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Editorial: In face of border crisis, Nebraska and other states should help
Vulnerable Children At Border

Editorial: In face of border crisis, Nebraska and other states should help

pennsylvania

Erie Benedictine Sister Pat Lupo, left, with other volunteers, carries packages of basic care items for immigrant children, about 146 girls, arriving at the Pennsylvania International Academy dorms in northwestern Pennsylvania.

The immigration situation at our country’s southern border is a genuine crisis, and Nebraska ought to help.

Americans have long argued over immigration policy and no doubt will continue to do so even if Congress were to break its intransigence, but the undeniable fact — the unsettling reality — is that, right now, the number of these vulnerable children has far surpassed the ability of federal facilities to properly meet the need. Nearly 19,000 children and teenagers traveling without a parent have recently crossed the U.S. border.

Some Americans act as if the U.S. government can simply push those children, most of whom are from Central American countries, across the border into Mexico, “solving” the problem. In reality, U.S. law now applies to these young people; they are in the federal immigration system. Each is entitled to a hearing to determine if they qualify to stay as a refugee.

Although addressing the situation is primarily a federal obligation, it’s reasonable that the Biden administration has asked state governments to house some of the children. The term “crisis” by definition means that extraordinary measures are needed. And this is a crisis.

Another term applies to this situation: “God’s children.” It’s a phrase that acknowledges the humanity of every boy and girl. It’s a phrase that points to society’s need, as much as possible, to take action when children, through no fault of their own, fall into a threatening emergency.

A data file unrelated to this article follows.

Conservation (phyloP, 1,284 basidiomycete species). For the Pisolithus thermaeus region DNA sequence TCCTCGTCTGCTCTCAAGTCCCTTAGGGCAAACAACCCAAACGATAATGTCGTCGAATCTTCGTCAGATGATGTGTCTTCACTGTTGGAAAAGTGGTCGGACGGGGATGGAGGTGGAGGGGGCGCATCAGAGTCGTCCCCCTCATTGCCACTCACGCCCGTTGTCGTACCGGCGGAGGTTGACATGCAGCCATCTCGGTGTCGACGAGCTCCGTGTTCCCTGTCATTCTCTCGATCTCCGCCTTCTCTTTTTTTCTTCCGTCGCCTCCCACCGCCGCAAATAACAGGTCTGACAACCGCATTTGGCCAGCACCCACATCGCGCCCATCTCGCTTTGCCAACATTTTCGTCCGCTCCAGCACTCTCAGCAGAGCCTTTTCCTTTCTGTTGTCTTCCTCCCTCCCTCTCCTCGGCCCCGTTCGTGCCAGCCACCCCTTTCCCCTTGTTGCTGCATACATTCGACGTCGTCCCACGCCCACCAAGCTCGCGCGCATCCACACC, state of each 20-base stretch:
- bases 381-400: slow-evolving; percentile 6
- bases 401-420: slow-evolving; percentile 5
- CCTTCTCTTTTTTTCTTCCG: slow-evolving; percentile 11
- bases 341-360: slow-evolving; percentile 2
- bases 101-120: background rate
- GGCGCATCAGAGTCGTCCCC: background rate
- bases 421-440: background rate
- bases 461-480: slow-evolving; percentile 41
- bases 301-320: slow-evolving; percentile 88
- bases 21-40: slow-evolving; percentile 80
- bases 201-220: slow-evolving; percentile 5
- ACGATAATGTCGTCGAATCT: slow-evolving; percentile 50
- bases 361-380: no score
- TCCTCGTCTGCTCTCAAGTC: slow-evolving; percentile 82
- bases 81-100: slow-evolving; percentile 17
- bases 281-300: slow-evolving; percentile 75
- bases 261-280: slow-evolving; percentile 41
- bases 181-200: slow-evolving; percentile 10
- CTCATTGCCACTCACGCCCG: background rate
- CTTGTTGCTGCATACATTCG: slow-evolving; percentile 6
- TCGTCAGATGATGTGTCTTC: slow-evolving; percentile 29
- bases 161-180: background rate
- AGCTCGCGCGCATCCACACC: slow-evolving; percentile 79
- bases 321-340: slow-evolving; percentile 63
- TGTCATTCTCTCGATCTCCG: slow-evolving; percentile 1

God’s children are at the border, and they’re suffering. Nebraska, along with other states, should step forward to help.

Gov. Pete Ricketts has said no, citing his fundamental disagreement with Biden’s immigration approach. The governor’s quick rejection of the federal request contained ironies. The official statement from his office says, “Taking on this crisis, which was created by President Biden, would also shift Nebraska’s focus away from managing our foster care system and Youth Rehabilitation and Treatment Centers.”

A Nebraska foster care system, that is, soon to be under investigation by the State Legislature over a bungled contract for care of children in Douglas and Sarpy Counties. And a youth rehabilitation system, under Ricketts’ watch, that fell into crisis several years ago and has had to make extensive changes since to stabilize.

Nebraska shouldn’t be churlish in the face of this immigration situation. It’s bad enough that Nebraska is the only state that denies unemployment benefits to workers covered by DACA (Deferred Action for Childhood Arrivals). Every other state provides the benefits because those states recognize, first, that the workers have earned them and second, that the economy has suffered an extraordinary shock from COVID. Yet, Nebraska chose to stand alone. It was a needless, extreme gesture.

If states step forward to help address the border emergency, such action will lessen these children’s suffering. The cause is worthy. Nebraska should do its part, especially when Nebraskans have so much love and generosity to give.

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